There is that weird period after launching. Everything goes silent and you’re just waiting for random internet people to either rant at you because it doesn’t work and/or they hate it… Or you find out it does work (for most people) and lots of people quite like what you’re doing. We were extremely relieved to be in the second camp and got to see our little game on the front page of Steam. Seeing a game you've made at home on a shoestring budget outsell Assassin's Creed even for a tiny moment in history was fun.
Extremely relieved probably doesn’t cut it. I’ve wanted to create games ever since I was a kid. It was the first proper career I ever went for as an adult. But things didn’t work out for me in the AAA business. I didn't want to make other people's games, and ended up drifting around in a dozen other blue collar jobs until I finally stumbled across the right opportunity and people to turn a game idea of mine into reality. It's been a rough road. However, seeing a childhood dream become reality this month with any degree of success feels like weight off my shoulders. I've finally proved to myself I can make an okay game (even in its present rough state) and maybe we’ll even be able to afford to keep doing this. It's really humbling. Life doesn't always work out this way.
It hasn't been easy or fast. Nobody recommends making a game like this as their first ever full software project. Experienced indie devs have warned us to stop on more than one occasion, but we wanted to make Atomic Society. So what else could we do?
The weeks after the launch were comparatively easy, but still tense and emotional. There was one surreal night to celebrate, but work had to go on. We really wanted to get a bug-fixing patch released within a week to show we take problems with the game seriously, and fortunately Nick was able to solve the last remaining serious glitches in that space of time and we've released our first small update already.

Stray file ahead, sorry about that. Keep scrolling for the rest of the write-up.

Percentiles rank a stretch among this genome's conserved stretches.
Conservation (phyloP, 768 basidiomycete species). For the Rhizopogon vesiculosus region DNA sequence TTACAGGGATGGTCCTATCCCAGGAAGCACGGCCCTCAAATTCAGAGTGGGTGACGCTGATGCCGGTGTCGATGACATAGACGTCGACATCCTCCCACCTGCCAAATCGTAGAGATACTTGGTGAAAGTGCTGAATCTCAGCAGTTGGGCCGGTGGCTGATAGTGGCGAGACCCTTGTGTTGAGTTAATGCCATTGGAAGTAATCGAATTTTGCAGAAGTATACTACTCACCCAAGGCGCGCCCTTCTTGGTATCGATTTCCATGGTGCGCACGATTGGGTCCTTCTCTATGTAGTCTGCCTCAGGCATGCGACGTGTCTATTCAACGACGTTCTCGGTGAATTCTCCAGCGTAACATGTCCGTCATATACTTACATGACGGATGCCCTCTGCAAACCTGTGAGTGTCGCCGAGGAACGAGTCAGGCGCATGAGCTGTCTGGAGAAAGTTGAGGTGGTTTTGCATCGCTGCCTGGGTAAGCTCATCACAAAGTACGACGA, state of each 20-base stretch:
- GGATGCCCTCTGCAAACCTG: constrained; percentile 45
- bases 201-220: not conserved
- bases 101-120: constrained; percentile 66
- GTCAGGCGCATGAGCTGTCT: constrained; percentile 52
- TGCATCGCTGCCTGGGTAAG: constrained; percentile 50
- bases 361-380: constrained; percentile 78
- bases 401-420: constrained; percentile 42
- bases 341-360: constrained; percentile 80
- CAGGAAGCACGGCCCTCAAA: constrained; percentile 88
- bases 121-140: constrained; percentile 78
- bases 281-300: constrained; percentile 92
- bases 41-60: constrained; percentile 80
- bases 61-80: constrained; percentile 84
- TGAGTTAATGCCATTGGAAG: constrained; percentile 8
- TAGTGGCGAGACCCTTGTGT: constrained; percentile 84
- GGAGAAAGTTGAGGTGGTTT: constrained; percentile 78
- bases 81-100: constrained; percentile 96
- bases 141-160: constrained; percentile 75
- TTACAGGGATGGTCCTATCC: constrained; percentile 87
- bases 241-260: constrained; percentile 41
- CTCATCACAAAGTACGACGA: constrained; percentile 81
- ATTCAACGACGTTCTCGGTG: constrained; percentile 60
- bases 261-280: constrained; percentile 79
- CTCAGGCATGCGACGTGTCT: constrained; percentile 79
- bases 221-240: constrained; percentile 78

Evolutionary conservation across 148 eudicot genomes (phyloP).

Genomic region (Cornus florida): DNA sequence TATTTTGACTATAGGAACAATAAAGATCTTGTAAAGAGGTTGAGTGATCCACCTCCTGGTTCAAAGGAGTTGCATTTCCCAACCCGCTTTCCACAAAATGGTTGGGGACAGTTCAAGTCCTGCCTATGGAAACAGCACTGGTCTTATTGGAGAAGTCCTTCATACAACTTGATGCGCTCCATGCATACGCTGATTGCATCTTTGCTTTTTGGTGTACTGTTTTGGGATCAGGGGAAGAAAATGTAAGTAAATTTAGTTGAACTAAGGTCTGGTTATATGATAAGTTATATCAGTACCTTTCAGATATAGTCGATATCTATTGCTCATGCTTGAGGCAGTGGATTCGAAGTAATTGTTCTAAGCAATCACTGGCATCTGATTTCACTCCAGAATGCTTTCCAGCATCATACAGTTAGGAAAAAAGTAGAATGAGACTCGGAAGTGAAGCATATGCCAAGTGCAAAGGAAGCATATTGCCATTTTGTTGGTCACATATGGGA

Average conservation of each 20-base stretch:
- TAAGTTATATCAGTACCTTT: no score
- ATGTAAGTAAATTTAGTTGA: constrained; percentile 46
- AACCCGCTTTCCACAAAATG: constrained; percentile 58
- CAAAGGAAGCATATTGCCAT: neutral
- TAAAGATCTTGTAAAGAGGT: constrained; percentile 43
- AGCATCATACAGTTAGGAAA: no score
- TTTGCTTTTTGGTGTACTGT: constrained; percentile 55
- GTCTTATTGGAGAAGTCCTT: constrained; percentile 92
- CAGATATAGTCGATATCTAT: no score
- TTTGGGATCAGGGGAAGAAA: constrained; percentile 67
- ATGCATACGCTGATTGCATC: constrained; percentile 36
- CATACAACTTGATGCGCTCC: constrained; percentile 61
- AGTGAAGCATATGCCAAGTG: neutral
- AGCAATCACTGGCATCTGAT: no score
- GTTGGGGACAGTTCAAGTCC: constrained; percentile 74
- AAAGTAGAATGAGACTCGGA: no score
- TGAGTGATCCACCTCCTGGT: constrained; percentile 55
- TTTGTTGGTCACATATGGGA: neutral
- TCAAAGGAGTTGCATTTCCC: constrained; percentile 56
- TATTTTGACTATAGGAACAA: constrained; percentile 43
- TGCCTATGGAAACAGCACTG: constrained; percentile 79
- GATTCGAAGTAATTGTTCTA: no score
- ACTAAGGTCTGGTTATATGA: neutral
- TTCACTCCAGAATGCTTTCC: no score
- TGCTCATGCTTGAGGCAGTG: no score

While that was going on, we had to work out if great launch week would translate into a sustainable income. Obviously the vast majority of sales come within the first week or 2. Afterwards the sales curve goes down and down and you just sit there hoping it’ll going to level out somewhere sustainable that you can get by on. So far I think we're going to manage, but we're not taking anything for granted.
And lastly, in the weeks after I launch, I had to face some personal challenges. Being a shy, overly people-pleasing kind of guy, I had to cope with a much, much bigger audience on Steam and the obvious fact not everybody can like the game. Most people are great even if they have big problems with AS, they want to help the game better and they phrase it that way. And some people just want to personally insult me and the game. Bad reviews happen, and rightly or wrongly I read them. If I’m feeling particularly masochistic, I even read the refund comments. I know this happens to every game, and I didn't expect our review score to be as high as it is, but I've had to stop being so sensitive.